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How to Setup SFTP Chroot Jail on Linux – Google Cloud

How to Setup SFTP Chroot Jail on Linux with Google Cloud Platform. Ever wonder how to lock down a user to their own home directory on your Ubuntu or CentOS servers.

By default a SFTP user can access all the folders in your server including other user’s directory also. No one wants the users to navigate around the server and view other users files.

In this tutorial you are going to learn how to setup SFTP Jail environment and lock down a user to their home directory. We will also restrict the access to SSH and allow SFTP only. This guide works on all Linux based distributions.

Prerequisites

Step 1: Create a new Chroot Group

Create a new group to add all the users to this chrooted group.

sudo groupadd jailgroup

Step 2: Add Users to the Chroot Group

Now create a user and add the user to the jailgroup group.

sudo useradd -g jailgroup -s /bin/false -m -d /home/username username
  • -g jailgroup will add the user to the restricted group we created above.
  • -s /bin/false will restrict he SSH access for the user.
  • -d /home/username will create a directory for the user in the /home

if you want to add the user who exists already you can just add the user to the group and restrict shell access.

sudo usermod -g jailgroup -s /bin/false username

Step 3: Setup password for the user

By default Google Cloud does not allows password based authentication. If you have allowed password auth to yes you can setup password for the user or you can setup SFTP to access your instance or server.

To setup password you can follow this.

sudo passwd username

Step 4: Setup Correct Permissions

Important: The users home directory must be owned by the root user and must have the 755 permission to prevent the users to create additional directories in their own home directory.

sudo chown root: /home/username
sudo chmod 755 /home/username

Now you can create new directories inside the users home directory and setup full access to the respective users.

sudo mkdir /home/username/{public,logs}
sudo chmod 755 /home/username/{public,logs}
sudo chown username:jailgroup /home/username/{public,logs}

By default Apache or Nginx runs with the user www-data, as these directories are owned by the respective user you need to configure PHP-FPM pools to run as the user owning the files.

Step 5: Configure SSH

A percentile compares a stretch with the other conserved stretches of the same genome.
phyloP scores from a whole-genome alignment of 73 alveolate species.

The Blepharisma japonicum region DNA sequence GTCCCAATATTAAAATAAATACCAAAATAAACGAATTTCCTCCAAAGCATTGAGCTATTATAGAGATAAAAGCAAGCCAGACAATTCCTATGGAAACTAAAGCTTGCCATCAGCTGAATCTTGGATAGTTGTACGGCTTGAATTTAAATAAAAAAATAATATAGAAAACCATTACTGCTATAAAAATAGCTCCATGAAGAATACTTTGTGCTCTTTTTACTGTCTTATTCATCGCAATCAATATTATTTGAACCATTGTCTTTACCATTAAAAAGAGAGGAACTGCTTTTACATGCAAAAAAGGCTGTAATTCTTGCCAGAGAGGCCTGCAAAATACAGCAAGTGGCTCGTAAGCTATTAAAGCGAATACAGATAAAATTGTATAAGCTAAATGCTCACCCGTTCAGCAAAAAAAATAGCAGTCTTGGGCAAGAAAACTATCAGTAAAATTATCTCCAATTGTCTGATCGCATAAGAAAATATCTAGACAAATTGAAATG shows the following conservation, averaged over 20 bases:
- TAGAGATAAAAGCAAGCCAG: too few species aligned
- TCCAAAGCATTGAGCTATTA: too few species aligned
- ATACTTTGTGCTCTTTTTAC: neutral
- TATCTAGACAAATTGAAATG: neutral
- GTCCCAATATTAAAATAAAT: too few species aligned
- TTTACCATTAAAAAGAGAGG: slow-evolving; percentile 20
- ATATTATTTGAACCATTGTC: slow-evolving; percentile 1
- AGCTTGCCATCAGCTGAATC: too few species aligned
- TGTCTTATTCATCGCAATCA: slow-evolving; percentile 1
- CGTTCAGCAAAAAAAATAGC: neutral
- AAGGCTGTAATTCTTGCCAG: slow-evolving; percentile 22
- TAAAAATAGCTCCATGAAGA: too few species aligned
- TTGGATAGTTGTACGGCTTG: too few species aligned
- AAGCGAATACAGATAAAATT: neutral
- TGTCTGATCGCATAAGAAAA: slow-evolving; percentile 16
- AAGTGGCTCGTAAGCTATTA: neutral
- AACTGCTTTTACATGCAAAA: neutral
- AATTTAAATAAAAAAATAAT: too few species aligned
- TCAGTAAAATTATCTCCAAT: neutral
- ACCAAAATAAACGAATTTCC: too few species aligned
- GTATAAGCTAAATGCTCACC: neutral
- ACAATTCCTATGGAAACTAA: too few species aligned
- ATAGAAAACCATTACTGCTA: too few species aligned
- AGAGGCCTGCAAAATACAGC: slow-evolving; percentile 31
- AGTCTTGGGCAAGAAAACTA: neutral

Open the SSH configuration file /etc/ssh/sshd_config

sudo nano /etc/ssh/sshd_config

Go to the bottom of the file by pressing ALT + / to find the line starting with Subsystem sftp /usr/lib/openssh/sftp-server

Replace it with the following.

Subsystem sftp internal-sftp

Finally to the bottom add these.

Match Group jailgroup
  ChrootDirectory %h
  ForceCommand internal-sftp
  AllowTcpForwarding no
  X11Forwarding no

Hit CTRL + X followed by Y and Enter to save and exit the file.

Now restart the SSH service to apply the changes.

sudo systemctl restart ssh

For CentOS or Fedora you can use the following command to restart the SSH service.

sudo systemctl restart sshd

Step 6: Test the Setup

If you dont have password based authentication enabled you can setup SFTP to access your instance or server and test your configuration using FileZilla or WinSCP or CyberDuck.

You you have your passwords setup you can use these commands to check.

Open a SFTP connection to your server with the sftp command.

sftp username@IP_ADDRESS

Enter the password you have setup before when prompted.

Now you will be logged in to the server and can see the sftp> prompt.

Run the pwd command, if the configuration is working fine you will get the output as /.

Output
sftp> pwd
Remote working directory: /

Run the ls command to list all files and directories. You can see the directories we have created before.

Output
sftp> ls
public  logs

Conclusion

Now you have learned how to setup a chroot environment and restrict access to the user to their own home directory.

If you have any questions or feedback, please feel free to leave a comment below.

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